Artandco Tue 06-Oct-15 18:57:34

Not really, I like my job also. I do get annoyed when I'm waiting around for something work related though instead of going home. Ie today I had actually finished most stuff by 3.30pm, but I needed to wait for one last client to call so I could do something else and he couldn't until 5.30pm, so I past 2 hrs doing stuff that could have been done later on instead of just going to collect kids

dotladotla Tue 06-Oct-15 19:25:46

I've been working 45 hours a week until I was 38 weeks pregnant at the same time as sorting the house & now (40 weeks tomorrow) I'm completely bored! I didn't have much choice, bills to pay and all that. It worked out quite well for me running about a restaurant all day because it's kept me fit and active. If you're anything like me you'll wonder why you wanted to stop work early when you do stop! It will fly in and it also keeps your mind off getting impatient about the baby!

IrisPurple1 Wed 07-Oct-15 17:51:33

Dear Trian

I can't imagine the stress you must be going through. I had been feeling frustrated because I've used most of my leave with wedding in April, honeymoon in June and now baby due early May. But your post puts things perspective.

Is there anyone who can help you with the house or when the baby arrives? When are you due and when does your mat leave start? Would it be possible to start mat leave slightly earlier so you have fewer working days? I have decided to start a couple of weeks earlier so I don't have to stretch my remaining 6 days leave till the bitter end of my annual leave year.

I am sorry some people have not been very sympathetic - if you've not had a baby before it is impossible to know how much energy you'll have to go back to work vs how much you can afford to work part time.

I wish you all the best x

trian Wed 07-Oct-15 19:02:35

thanks so much IrisPurple1 xxxxx

But your post puts things perspective. Exactly, it's all about perspective. I know I'm sooooo lucky compared to other single TTC (trying to conceive) women I met online whilst I was still TTC. I know I'm so lucky compared to most people on the planet who live in countries with no half-decent healthcare etc. But I also know that that's no reason to get complacent about the unfair inequalities in society, I'll always fight against them whether I myself am a victim or not. What bugs me is that, when I'm not being ground-down, I give so much back to other people both professionally and personally - but I had to give up my career in order to have any hope of having a family of my own. I'm hoping to go back to it as soon as I can.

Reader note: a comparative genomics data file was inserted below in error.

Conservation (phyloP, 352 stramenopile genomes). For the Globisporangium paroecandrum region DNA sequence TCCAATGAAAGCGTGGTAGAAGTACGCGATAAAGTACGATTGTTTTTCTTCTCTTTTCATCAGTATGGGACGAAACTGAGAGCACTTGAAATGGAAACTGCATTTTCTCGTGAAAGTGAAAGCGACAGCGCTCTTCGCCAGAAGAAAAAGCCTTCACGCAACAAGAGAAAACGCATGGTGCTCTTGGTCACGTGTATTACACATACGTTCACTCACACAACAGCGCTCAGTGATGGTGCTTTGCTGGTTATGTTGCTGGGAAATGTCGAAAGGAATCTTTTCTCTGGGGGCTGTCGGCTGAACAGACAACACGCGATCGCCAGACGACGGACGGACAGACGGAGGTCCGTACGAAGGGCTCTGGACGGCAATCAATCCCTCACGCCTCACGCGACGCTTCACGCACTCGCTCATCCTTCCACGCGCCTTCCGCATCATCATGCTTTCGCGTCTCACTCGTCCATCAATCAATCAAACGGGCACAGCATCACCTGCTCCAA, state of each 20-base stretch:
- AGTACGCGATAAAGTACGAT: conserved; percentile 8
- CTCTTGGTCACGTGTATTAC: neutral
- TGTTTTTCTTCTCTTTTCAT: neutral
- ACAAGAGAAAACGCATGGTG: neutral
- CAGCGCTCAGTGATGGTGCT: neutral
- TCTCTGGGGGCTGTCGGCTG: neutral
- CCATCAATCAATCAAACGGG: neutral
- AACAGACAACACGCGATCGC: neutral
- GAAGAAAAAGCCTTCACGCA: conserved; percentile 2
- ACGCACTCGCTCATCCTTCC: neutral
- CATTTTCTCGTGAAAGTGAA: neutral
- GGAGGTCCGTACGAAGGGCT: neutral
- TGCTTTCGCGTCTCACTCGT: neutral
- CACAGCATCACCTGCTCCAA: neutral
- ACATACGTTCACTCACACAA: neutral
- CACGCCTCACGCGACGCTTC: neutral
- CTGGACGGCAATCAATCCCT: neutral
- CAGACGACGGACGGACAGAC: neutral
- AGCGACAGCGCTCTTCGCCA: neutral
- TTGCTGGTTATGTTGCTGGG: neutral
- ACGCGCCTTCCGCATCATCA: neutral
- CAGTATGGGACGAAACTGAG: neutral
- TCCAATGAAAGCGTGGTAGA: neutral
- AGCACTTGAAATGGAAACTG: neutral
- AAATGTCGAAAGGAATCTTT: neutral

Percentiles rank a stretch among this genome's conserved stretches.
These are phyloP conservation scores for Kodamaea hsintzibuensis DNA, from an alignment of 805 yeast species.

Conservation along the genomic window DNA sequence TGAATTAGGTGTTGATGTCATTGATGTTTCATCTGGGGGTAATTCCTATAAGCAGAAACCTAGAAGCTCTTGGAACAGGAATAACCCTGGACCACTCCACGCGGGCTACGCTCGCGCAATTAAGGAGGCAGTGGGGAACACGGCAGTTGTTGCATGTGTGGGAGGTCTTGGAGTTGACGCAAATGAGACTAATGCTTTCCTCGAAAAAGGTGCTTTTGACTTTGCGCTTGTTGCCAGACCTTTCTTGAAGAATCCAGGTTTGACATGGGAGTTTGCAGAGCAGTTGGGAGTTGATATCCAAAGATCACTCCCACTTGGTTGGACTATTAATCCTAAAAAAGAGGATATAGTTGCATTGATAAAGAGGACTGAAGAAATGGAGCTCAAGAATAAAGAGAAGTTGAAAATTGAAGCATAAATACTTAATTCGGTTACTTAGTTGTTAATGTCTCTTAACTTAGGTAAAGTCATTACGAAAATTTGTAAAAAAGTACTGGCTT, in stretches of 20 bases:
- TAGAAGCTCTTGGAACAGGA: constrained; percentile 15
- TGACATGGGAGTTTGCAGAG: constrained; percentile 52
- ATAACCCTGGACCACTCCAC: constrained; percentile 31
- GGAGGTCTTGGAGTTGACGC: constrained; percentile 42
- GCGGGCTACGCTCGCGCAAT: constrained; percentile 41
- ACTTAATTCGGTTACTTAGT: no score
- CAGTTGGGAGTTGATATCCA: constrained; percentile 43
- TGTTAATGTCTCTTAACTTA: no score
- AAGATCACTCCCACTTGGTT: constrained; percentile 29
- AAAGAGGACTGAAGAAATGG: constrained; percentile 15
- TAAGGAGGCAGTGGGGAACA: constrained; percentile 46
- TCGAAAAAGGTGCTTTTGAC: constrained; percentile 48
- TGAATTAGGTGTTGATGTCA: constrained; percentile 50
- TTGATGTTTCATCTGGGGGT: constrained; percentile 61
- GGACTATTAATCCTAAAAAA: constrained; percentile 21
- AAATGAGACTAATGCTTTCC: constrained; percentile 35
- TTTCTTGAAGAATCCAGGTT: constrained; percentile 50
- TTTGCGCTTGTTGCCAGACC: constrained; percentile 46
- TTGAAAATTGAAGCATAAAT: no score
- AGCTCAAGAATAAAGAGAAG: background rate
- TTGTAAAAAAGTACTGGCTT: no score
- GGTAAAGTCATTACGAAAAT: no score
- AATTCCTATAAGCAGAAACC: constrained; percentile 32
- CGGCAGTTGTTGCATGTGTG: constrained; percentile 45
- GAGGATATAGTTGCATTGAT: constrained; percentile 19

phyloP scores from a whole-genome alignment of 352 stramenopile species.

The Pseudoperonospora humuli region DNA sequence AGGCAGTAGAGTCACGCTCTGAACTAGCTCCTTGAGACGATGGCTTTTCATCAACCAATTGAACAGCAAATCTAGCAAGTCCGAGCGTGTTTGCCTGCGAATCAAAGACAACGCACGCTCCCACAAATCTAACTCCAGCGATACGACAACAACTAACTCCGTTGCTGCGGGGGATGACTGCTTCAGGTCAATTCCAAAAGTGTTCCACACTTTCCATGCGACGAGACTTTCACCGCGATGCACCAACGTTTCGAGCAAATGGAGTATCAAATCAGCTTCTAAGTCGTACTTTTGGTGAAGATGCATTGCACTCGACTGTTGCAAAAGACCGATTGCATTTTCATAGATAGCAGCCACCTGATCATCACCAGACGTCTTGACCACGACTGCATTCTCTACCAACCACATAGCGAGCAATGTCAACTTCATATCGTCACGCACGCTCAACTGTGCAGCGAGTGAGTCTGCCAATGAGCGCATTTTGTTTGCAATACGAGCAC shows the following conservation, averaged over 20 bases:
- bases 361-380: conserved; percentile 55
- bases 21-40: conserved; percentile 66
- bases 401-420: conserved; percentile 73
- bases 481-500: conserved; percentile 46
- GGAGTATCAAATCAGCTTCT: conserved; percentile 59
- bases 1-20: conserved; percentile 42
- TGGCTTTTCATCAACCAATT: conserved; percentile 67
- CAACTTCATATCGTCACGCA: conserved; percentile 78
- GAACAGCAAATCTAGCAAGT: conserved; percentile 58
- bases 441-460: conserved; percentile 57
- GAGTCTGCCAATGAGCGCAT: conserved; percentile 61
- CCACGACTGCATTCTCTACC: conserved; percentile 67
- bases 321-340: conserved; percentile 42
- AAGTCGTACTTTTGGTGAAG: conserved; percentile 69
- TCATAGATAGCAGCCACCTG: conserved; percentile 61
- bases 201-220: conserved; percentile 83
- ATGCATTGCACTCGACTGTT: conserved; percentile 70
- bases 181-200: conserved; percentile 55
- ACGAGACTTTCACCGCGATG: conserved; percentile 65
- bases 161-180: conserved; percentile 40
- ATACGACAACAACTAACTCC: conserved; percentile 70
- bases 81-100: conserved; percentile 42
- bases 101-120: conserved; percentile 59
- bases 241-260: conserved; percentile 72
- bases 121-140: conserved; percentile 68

I think it's pretty clear in my post that there's a lot of bad luck in my background that I can't discuss on mumsnet as I (like most people) want to remain anonymous on here. I think I can get together support for when the baby comes, but I need time to sort that and getting the house habitable, that's why I'm fed up of being at work! You're right about the annual leave, i am considering taking some of it from the end of mat leave and putting it at the front if you see what i mean.

thanks again xxxxx

Workingmum473 Thu 08-Oct-15 09:37:04

I can understand how u feel. Some people are lucky enough to enjoy their job throughout their pregnancy but for some it can be very tiring and seem pointless...the only thing I can suggest is to go on maternity leave early if work is becoming too much for you. I went earlier than I had wanted to and I think it did me a world of good

Junosmum Thu 08-Oct-15 10:47:27

I love my job, and I trained and worked hard to get where I am however with everything else I have on at the moment I could do with working less! I'm not finding my job hard, though it is challenging (which I like), and work are being great about h&s whilst I'm pregnant, but we've just so much to do with the house it would be easier if I could just get on with it! My mum is coming to help with some decorating but we only have weekends to do things as OH doesn't get home until 7.00 and I doubt the neighbours (with young children) would appreciate us drilling and hammering until 10pm!

Pixi2 Thu 08-Oct-15 10:51:37

What drove me really crazy when I was pregnant and working was that I had actual work to do. Then management would call a meeting and I would have to leave my important work to sit for two hours in a meeting which could have been sorted out with a quick email.

trian Thu 08-Oct-15 11:44:21

oh jeez, the pointless meetings sydrome, i've known that one in the past! thanks very much recent posters for your words of support xxxx

I need to check our mat leave policy, because i think if i end up being too ill to work, i don't get sick pay, my mat leave just gets moved forward whether i want it to or not!!!